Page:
Easy Ethnic Eats, Global Cuisine in minutes

Fresh baked gyoza. | Priya Hutner

It’s been a year into the pandemic and cooking has become a tireless chore for many households. Cooking fatigue has many wishing someone else would cook dinner. Many people responsible for cooking for their family are tired, bored of the same old menus and stuck in an endless cooking rut. Let’s explore some fresh ideas that might help you break out of the cooking blues.

Gyoza (Japanese) or eggrolls, potstickers and dumplings (Chinese) are somewhat easy to prepare and delicious. With some chopping and grating, an enjoyable addition to your dinner can be had with relative ease.

I lean into ethnic recipes from around the world that offer unique flavors to spice up the dinner plate. Mexican and Italian dinners are the backbone of meals for many families and both cuisines are relatively easy and comforting. I love Asian food. It is one of my all-time favorite things to prepare for dinner. It’s versatile and healthy. I tend to lean toward Japanese, Thai and Chinese, and lately, I’ve been exploring Korean recipes.

Try Priya’s Cuban Black Bean Soup

For some, the idea of whipping up a Japanese dinner can often be daunting and intimidating. Gyoza (Japanese) or eggrolls, potstickers and dumplings (Chinese) are somewhat easy to prepare and delicious. With some chopping and grating, an enjoyable addition to your dinner can be had with relative ease.

For gyoza, potstickers or eggrolls, I use red and green cabbage, carrots, radish or daikon, ginger root and green onions. A food processer or hand grater makes this an easy task. Add seasonings and roll with either gyoza or eggroll wrappers and bake or fry or steam.  It’s easy to add proteins like shrimp, pork, tofu or chicken. Dipping sauces make this a fun family dinner.  Another dinner favorite is Okonomiyaki. These Japanese pancakes are easy and healthy, and sauces to top them are key to a tasty experience. Chinese fried rice can be made in less than 20 minutes with leftover rice and frozen mixed vegetables.

The aroma of exotic spices fills the kitchen. When I was young, my dad made Cuban Black Bean Soup and served it with rice, raw onion, sour cream and white vinegar, which he claimed was the secret to this delicious soup. With a few cans of black beans, this soup can be made in less than 30 minutes.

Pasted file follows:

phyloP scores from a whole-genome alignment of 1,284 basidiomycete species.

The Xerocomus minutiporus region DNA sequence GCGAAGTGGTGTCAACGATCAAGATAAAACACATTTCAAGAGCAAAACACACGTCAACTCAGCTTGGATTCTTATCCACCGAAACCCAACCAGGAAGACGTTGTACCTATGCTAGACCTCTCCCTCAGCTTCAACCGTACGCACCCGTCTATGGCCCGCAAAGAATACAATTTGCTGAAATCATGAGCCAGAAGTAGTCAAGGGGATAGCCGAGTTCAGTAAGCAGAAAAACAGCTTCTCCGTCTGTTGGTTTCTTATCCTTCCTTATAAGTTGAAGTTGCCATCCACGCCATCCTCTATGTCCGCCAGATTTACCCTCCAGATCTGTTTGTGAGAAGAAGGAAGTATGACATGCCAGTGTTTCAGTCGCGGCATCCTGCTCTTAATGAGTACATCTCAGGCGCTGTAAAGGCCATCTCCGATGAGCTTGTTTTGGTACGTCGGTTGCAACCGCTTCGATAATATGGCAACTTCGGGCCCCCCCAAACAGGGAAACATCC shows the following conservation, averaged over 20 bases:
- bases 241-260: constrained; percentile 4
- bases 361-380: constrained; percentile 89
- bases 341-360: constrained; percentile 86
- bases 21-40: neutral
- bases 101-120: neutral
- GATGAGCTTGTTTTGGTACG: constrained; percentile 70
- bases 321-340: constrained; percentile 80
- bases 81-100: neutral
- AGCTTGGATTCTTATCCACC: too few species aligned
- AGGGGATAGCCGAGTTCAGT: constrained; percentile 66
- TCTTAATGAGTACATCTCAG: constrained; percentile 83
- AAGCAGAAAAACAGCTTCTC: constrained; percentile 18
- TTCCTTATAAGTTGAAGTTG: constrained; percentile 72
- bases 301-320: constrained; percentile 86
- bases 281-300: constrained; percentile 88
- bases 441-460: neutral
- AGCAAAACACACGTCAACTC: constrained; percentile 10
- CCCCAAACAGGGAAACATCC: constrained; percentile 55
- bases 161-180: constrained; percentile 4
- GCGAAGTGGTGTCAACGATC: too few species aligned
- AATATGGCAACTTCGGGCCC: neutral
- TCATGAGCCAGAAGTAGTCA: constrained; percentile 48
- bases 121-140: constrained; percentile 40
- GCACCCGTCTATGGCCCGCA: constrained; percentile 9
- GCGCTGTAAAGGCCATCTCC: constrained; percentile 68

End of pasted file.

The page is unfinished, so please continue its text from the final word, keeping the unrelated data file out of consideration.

Chicken Paprikash, rich and hearty, is an ode to my Eastern European roots, and fresh paprika is the key. I forgot how good and hearty this meal is a chilly night. It’s a one-pot dish that can be prepared on the stove or in the Instant Pot.

If Korean calls to you, try a quick and easy bulgogi (fire meat), which can be made with beef, pork or chicken. This meal requires some planning and marinating the meat is the most time-consuming (anywhere from 1 hour to overnight). Once the marinating is complete, the cooking can be done in 30 minutes or so. Serve over rice or in lettuce wraps with a side of kimchi. It’s so good.

Singapore street noodles, Thai coconut curry, or red lentil and butternut squash dal are also on my go-to list for quick, easy, and flavorful meals. Culinary cuisines from around the globe inspires and educates

While making dinner can be a tedious task, including children in the process can open their world and offer a unique experience. Trying different cultural meals broadens their palate and horizons as they learn about the various spices people cook with and the different flavors of foods worldwide.

Consider making gyoza or dumplings for good luck and prosperity to celebrate the year of the ox during the upcoming Chinese Lunar New Year on Feb. 12.

Easy Vegetarian Gyoza or Eggrolls
From the kitchen of Priya Hutner

1 package eggroll wrappers or gyoza wrapper
¼ head red cabbage
¼ head green cabbage
2 carrots, peeled
2 green onion
1 small knob of ginger
¼ C daikon radish
2 t salt
¼ cup soy sauce
2 T toasted sesame oil and extra for brushing on wrappers
2 T seasoned rice wine vinegar
2 T sesame seeds (I use black sesame seeds)
Optional: ground pork, shrimp, tofu or chicken.

Grate ingredients with food processer and place in a large bowl. Add salt and set aside for 10 minutes. Then, squeeze any excess water from the cabbage mixture.

For gyoza or eggrolls, place a small amount of mixture in the middle of the wrapper.

For gyoza fold the wrapper over the filling to create a half-moon shape, pinching the edges to seal. For eggrolls, fold like a burrito and place on a sheet pan with parchment paper or a silicone mat.

Brush wrappers with sesame oil and sprinkle some black sesame seeds over the top.

Bake at 375 for 10 to 15 minutes, turning once until brown and crispy.

Gyoza can be deep-fried in vegetable oil or steamed.

Serve with sweet chili sauce, peanut or soy and lemon dipping sauce.

Lemon Soy Dipping Sauce
½ C tamari or soy sauce
1 lemon, juiced
2 cloves, garlic minced small
2 scallions sliced
1 t sesame seeds

Mix ingredients in bowl and serve with eggrolls or gyoza.

Sweet Chili Sauce
½ C rice wine vinegar
½ C water
½ C sugar or honey
1 T ketchup
1 chili pepper, minced
1 T grated ginger
2 cloves garlic pressed
1 t cornstarch to thicken

Add water and vinegar to a pot and bring to a boil. Add remaining ingredients except cornstarch and stir until sugar dissolves, add cornstarch and thicken. Place in bowl, and refrigerate before serving.

Peanut Sauce

1/2 C organic peanut butter
1 clove of garlic minced
3 T Tamari or soy sauce
1 T rice wine vinegar
½ t chili pepper to taste
Hot water for desired consistency

Add all of the ingredients in a bowl mix thoroughly adding hot water for desired consistency and set aside.